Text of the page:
An Italian neo-Fascist party plans to hold a march on Rome on the 95th anniversary of the one that paved the way for Benito Mussolini's dictatorship.
On its Facebook page, Forza Nuova says its "March of Patriots" rally on October 28 will protest Italy's "illegitimate government."
The party will also denounce proposals to grant citizenship to second-generation migrants born and schooled in Italy, and condemn "violence and rapes committed by immigrants who have flooded our country."
Forza Nuova, a loud, fringe party, won 0.26 percent of the popular vote in the 2013 general elections.
The head of the Italian partisans' association ANPI, Carlo Smuraglia, told Wednesday's La Repubblica newspaper that he was "dismayed" by Forza Nuova's rally, and called on the Interior Ministry to ban it.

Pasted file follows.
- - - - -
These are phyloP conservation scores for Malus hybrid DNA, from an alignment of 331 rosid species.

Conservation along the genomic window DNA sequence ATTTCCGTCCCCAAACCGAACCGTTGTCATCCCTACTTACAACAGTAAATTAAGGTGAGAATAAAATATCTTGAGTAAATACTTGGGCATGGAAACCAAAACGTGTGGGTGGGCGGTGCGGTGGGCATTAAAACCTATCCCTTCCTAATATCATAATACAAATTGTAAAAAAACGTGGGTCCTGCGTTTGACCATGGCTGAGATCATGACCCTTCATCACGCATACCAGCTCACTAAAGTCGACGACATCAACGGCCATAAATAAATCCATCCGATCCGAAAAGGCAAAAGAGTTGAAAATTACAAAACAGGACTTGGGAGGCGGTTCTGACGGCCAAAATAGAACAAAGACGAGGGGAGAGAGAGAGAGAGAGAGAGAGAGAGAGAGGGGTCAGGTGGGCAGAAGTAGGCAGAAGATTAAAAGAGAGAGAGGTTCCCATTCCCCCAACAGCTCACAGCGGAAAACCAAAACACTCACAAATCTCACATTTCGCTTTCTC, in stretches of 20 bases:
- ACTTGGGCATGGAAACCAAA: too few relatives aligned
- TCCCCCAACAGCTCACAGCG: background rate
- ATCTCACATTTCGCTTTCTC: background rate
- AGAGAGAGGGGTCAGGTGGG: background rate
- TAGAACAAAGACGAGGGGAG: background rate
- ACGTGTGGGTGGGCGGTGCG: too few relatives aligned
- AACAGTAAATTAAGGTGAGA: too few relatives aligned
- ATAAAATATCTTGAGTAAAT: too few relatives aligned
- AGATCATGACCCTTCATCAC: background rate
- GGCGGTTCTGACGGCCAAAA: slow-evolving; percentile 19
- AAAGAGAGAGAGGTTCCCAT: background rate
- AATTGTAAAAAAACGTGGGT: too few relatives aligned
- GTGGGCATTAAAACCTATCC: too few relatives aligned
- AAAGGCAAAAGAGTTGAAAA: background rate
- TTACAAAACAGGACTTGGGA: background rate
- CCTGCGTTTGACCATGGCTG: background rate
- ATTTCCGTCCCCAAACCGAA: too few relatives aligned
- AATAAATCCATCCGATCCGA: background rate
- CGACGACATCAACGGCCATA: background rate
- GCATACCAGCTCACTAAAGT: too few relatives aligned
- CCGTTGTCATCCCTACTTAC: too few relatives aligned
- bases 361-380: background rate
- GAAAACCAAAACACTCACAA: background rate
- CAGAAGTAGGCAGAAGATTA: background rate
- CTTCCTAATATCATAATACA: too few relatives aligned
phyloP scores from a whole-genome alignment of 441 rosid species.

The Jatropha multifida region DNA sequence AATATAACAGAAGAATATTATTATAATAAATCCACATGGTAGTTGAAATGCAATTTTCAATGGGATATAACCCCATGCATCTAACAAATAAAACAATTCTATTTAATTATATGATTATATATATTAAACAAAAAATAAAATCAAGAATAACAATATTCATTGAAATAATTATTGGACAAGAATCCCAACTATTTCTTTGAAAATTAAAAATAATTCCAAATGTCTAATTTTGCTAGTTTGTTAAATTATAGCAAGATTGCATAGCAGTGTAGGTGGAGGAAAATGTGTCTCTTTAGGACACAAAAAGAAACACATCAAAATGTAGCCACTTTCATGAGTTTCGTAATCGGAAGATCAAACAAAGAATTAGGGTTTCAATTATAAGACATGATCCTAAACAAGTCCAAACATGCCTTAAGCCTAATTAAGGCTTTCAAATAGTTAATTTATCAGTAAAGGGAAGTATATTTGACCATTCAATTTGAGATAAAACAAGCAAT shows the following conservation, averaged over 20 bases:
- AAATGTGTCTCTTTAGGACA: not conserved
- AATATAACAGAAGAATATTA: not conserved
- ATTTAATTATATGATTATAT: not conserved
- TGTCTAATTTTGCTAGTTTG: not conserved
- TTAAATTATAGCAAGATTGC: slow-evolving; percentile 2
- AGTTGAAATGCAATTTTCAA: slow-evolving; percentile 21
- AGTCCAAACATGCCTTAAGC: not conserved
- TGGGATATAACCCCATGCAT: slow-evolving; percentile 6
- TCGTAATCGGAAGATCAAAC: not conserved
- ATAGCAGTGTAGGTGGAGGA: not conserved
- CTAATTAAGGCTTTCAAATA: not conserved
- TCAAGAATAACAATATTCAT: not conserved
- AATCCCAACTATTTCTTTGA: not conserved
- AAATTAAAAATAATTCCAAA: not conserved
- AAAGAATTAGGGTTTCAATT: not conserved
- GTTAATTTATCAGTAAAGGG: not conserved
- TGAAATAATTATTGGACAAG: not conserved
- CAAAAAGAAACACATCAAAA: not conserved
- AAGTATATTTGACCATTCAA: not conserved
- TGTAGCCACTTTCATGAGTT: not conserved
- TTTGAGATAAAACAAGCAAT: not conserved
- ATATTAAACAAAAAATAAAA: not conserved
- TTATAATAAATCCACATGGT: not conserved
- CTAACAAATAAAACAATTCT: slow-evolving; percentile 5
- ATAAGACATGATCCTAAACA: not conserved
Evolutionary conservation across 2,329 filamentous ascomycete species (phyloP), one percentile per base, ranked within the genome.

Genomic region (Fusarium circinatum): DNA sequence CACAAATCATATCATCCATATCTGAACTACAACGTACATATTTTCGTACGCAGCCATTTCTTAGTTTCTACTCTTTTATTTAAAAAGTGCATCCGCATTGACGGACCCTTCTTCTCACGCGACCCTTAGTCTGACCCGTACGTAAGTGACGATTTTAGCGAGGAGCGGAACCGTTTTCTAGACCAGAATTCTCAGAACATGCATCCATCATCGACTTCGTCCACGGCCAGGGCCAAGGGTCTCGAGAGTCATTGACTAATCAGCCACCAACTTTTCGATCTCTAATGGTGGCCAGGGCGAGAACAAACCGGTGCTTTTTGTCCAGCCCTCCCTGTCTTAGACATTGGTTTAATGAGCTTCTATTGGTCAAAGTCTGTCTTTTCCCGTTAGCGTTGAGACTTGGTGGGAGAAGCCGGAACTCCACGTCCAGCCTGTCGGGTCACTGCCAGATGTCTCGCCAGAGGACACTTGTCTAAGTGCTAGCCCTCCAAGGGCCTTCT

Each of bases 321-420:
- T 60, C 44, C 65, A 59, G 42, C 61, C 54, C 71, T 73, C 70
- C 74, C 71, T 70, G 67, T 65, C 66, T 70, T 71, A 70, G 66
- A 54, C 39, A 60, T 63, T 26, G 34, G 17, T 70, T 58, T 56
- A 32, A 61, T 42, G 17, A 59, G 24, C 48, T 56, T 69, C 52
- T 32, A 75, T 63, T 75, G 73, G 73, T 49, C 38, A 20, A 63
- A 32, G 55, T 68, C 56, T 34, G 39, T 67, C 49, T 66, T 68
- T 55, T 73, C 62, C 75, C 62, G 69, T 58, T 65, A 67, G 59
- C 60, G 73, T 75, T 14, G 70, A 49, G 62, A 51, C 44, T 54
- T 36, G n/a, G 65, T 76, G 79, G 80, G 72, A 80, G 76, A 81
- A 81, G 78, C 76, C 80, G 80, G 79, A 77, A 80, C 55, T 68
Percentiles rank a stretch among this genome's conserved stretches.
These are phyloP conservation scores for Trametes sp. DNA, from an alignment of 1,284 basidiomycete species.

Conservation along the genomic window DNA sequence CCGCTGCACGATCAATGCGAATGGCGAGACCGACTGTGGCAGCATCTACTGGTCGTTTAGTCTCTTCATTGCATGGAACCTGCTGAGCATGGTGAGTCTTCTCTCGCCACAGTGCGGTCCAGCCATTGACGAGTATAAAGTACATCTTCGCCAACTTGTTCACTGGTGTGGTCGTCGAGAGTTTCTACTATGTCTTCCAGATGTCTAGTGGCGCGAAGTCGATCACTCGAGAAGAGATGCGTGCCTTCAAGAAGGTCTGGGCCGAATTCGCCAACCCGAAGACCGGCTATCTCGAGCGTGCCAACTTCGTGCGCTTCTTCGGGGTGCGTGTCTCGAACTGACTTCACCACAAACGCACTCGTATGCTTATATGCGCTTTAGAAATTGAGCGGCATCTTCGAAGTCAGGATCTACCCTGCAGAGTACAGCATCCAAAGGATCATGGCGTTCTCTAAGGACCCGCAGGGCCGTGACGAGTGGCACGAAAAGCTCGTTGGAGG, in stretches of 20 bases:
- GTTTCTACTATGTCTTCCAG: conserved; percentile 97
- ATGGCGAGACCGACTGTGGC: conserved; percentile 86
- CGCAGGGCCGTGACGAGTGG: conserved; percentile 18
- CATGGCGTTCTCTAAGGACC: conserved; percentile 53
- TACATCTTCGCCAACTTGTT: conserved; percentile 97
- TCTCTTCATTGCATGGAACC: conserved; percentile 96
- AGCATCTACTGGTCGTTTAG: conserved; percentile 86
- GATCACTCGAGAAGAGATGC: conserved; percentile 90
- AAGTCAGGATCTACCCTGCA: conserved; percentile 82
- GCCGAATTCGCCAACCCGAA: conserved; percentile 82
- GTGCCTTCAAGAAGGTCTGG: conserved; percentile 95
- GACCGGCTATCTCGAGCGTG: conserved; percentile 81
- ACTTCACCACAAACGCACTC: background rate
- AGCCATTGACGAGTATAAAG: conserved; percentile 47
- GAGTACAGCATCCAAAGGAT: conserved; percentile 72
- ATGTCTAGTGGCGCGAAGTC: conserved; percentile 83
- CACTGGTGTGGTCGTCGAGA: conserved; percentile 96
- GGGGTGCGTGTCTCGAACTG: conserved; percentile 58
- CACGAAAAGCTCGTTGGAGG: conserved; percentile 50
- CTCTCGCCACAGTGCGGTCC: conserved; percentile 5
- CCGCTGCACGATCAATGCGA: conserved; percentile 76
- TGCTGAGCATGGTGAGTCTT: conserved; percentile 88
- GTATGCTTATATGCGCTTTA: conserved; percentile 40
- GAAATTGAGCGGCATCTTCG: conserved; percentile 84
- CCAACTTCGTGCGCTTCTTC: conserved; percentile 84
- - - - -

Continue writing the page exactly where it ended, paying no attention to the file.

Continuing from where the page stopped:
"The idea that a neo-fascist party can organize such an event on the anniversary of a tragic event – the march that started the [Fascist] regime - is very serious and unacceptable," Smuraglia said.
In the wake of the 2015 migration crisis and the arrival of nearly 126,000 migrants and refugees on southern European shores this year alone, public opinion in Italy has grown receptive to strident anti-migrant rhetoric.
Last month, a double gang rape attack in the beach resort of Rimini was blamed on foreigners. Two Moroccans, a Nigerian and a Congolese have been arrested in connection to the crimes.
On October 28, 1922, armed Fascist militias entered Rome, prompting the resignation of the government and pushing King Victor Emmanuel III to appoint Mussolini as prime minister.
Under Mussolini's dictatorship, Italy entered World War II as an ally of Nazi Germany. He was deposed in 1943, following an invasion by the Allies.